Then it hit me: nothing I believed in could be implemented without forcing it upon the people…the people that I thought deserved to be empowered. It also came at the cost of seriously negative views of white people and those who lived “traditional” lifestyles. One of my most humbling moments was realizing that women stayed at home because the loved their families and because providing children with clean, functional homes and healthy meals was a full-time job, not a means of oppression.
Slowly, I realized that, for example, the Second Amendment was the ultimate tool to empower people. That the principles of free speech, equality, liberty, and the dismantling of systems like aristocratic rule were decidedly American, and that when our nation was founded, it was the first nation to recognize that the government didn’t grant us rights…God did.
And everything I’d believed in before was based on the principle that rights could only be granted by an all-powerful government and that people should be forced to give up their wealth and deny their personal held beliefs for the sake of benefitting someone else.
The LGBT and feminist movements aren’t about freedom, they’re about forcing other people to affirm things they simply don’t believe in. The ideology being pushed in our country today has no room for freedom of religion. The people I spent my whole life around growing up had no tolerance for me when I “came out” as Christian, unless I compromised the teachings of the Bible and agreed that homosexuality wasn’t a sin, gender was a social construct, and women were exactly the same as men.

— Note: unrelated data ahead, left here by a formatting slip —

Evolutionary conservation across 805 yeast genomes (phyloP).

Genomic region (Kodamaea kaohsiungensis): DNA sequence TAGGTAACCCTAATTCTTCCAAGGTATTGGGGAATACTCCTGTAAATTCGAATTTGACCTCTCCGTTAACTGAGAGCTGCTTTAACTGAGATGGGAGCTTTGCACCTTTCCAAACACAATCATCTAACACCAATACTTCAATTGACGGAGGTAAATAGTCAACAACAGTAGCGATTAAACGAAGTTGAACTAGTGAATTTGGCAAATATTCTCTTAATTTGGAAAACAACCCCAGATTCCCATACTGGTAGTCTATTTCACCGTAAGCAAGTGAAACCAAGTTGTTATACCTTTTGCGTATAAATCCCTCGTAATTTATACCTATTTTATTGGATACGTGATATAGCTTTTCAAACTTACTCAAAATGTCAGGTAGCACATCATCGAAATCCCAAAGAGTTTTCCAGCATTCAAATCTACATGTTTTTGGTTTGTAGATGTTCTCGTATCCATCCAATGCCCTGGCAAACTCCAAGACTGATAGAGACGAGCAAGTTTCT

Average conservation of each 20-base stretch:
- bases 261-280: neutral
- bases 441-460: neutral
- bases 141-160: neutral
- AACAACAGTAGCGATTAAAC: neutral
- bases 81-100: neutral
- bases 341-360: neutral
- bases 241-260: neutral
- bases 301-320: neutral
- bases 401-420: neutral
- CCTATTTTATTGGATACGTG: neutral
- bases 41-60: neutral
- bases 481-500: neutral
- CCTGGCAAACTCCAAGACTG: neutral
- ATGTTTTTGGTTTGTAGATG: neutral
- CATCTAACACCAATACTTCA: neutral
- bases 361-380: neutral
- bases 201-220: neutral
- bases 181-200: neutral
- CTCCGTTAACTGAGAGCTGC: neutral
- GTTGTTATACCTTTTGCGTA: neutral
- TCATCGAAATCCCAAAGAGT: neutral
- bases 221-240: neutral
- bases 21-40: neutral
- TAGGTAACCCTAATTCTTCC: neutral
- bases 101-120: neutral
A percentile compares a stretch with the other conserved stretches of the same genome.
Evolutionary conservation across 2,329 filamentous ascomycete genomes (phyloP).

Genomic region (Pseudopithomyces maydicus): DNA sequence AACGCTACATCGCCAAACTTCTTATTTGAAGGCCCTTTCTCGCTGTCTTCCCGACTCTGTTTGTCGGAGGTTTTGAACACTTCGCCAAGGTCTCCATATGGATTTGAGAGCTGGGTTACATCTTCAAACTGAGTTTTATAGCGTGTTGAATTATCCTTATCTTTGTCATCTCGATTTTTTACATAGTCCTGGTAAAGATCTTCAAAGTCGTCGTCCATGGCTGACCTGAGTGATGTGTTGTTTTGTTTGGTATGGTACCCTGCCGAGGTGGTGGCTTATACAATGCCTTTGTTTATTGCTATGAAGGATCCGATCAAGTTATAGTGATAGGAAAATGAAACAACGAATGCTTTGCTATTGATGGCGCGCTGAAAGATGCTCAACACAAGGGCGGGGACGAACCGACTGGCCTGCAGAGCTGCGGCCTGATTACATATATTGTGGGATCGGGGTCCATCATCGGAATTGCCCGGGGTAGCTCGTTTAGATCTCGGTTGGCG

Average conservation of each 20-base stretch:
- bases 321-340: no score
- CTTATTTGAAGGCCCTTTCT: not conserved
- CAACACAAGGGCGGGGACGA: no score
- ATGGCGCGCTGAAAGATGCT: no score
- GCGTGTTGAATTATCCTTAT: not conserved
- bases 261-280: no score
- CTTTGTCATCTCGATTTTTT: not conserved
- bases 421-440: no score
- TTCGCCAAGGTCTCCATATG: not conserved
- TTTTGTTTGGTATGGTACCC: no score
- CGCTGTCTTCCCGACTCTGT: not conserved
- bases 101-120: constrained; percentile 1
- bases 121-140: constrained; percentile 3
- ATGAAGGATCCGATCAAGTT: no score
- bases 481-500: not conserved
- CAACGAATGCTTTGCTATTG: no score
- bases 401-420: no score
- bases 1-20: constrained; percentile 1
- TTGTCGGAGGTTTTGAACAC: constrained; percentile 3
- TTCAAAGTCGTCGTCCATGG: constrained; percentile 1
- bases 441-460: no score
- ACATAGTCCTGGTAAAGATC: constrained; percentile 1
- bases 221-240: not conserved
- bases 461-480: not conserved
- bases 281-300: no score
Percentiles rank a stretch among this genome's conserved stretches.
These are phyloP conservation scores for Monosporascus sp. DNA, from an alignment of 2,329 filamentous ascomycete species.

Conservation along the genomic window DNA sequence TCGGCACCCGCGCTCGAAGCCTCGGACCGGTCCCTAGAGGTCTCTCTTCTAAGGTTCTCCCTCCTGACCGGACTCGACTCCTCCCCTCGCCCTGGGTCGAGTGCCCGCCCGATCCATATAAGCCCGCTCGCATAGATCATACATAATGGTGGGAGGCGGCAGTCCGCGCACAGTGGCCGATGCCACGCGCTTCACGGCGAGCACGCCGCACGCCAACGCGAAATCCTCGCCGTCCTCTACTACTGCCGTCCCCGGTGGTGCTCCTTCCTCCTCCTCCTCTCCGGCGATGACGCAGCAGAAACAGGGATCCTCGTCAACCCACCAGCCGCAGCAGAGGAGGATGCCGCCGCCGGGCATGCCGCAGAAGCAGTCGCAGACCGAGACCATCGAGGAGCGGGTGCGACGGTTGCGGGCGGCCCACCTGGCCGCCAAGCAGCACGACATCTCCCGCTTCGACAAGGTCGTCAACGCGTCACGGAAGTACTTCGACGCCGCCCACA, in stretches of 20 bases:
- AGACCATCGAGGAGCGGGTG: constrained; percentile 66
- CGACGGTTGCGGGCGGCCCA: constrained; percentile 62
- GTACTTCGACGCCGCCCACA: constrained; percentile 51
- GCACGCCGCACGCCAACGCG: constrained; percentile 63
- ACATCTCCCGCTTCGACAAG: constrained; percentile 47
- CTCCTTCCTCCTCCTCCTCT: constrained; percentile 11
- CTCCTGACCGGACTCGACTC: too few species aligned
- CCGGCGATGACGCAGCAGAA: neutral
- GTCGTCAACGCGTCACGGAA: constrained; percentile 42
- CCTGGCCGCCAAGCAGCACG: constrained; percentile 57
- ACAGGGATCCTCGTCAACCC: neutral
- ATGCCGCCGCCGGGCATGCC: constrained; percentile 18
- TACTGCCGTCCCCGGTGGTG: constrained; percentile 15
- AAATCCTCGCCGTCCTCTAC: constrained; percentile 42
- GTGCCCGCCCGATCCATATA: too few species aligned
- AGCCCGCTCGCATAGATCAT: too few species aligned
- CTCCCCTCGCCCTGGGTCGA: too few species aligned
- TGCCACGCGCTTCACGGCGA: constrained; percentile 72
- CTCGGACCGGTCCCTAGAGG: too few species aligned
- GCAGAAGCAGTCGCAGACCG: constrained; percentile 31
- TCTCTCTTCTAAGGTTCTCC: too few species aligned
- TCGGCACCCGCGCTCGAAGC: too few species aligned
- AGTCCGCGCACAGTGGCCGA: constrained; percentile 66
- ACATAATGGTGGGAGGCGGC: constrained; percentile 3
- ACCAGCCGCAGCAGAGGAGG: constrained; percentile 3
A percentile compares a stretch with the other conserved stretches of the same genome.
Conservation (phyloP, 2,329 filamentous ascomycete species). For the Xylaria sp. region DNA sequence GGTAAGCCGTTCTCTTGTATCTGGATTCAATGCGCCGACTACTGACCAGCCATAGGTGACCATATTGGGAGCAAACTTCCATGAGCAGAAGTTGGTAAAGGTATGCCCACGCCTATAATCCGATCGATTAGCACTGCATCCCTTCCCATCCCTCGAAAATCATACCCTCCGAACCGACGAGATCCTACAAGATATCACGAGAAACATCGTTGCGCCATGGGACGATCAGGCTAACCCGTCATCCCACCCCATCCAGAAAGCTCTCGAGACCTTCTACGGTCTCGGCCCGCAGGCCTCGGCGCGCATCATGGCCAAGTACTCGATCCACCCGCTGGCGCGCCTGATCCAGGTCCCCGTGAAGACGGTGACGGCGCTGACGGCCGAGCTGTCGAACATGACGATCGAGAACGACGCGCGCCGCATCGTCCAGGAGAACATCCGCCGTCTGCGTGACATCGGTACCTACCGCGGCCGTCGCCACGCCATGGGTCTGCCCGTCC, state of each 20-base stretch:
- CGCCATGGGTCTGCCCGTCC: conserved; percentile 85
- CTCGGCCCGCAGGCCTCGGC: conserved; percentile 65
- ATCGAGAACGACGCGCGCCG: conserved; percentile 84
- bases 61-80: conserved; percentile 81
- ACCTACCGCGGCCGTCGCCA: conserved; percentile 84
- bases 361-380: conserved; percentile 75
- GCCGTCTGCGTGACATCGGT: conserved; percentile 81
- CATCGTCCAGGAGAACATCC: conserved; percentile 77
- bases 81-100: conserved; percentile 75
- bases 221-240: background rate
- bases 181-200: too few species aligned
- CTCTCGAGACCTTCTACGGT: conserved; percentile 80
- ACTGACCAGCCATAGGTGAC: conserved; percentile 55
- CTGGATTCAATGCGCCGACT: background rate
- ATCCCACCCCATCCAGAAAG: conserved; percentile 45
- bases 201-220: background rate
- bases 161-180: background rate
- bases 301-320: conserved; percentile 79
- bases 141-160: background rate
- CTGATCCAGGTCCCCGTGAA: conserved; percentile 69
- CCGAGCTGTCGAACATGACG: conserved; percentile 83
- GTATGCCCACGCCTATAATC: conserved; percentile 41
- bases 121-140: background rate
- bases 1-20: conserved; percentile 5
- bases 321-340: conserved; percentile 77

I had no problem with their beliefs remaining the same when mine changed, and expected civil dialogue about important issues like I’d always enjoyed with my friends. I was stunned that I was not met with the same tolerance I’d tried to extend to them.
I see in the youth movements of our era the same spirit I had when I was younger to see the downtrodden rescued from the bonds of oppression. But the answer is not, nor will it ever be, in forcing someone else to validate your lifestyle or to give up their hard-earned wealth to benefit someone else.
At the end of the day, movements like socialism and cultural Marxism seek material ends to a spiritual problem: we live in a fallen world, and there is simply no way for every single person to live the exact same life. We will all struggle, whether we’re rich, poor, privileged, or oppressed. No political movement or amount of wealth can prevent pain, suffering, grief, sin, or death.
I am so excited to see the #WalkAway movement gaining traction after walking away myself so many years ago. I know that those who seek true liberty and equality will find it as they move away from the American left.
But most of all, I hope that people start walking away from the secularism that will never satisfy. Wealth, privilege, equality, and even worldly liberty will never satisfy the way Jesus will. It was through Him that I began to see the deception behind cultural Marxism and socialism, and it is through Him that I place all my hope and trust that the world He loves can find eternal liberty in Him.
Isa Ryan is originally from San Francisco and now lives with her family in the Ozarks. She is a freelance writer and homeschool mom who blogs over at End Times Mama. She can be found on Facebook and Twitter.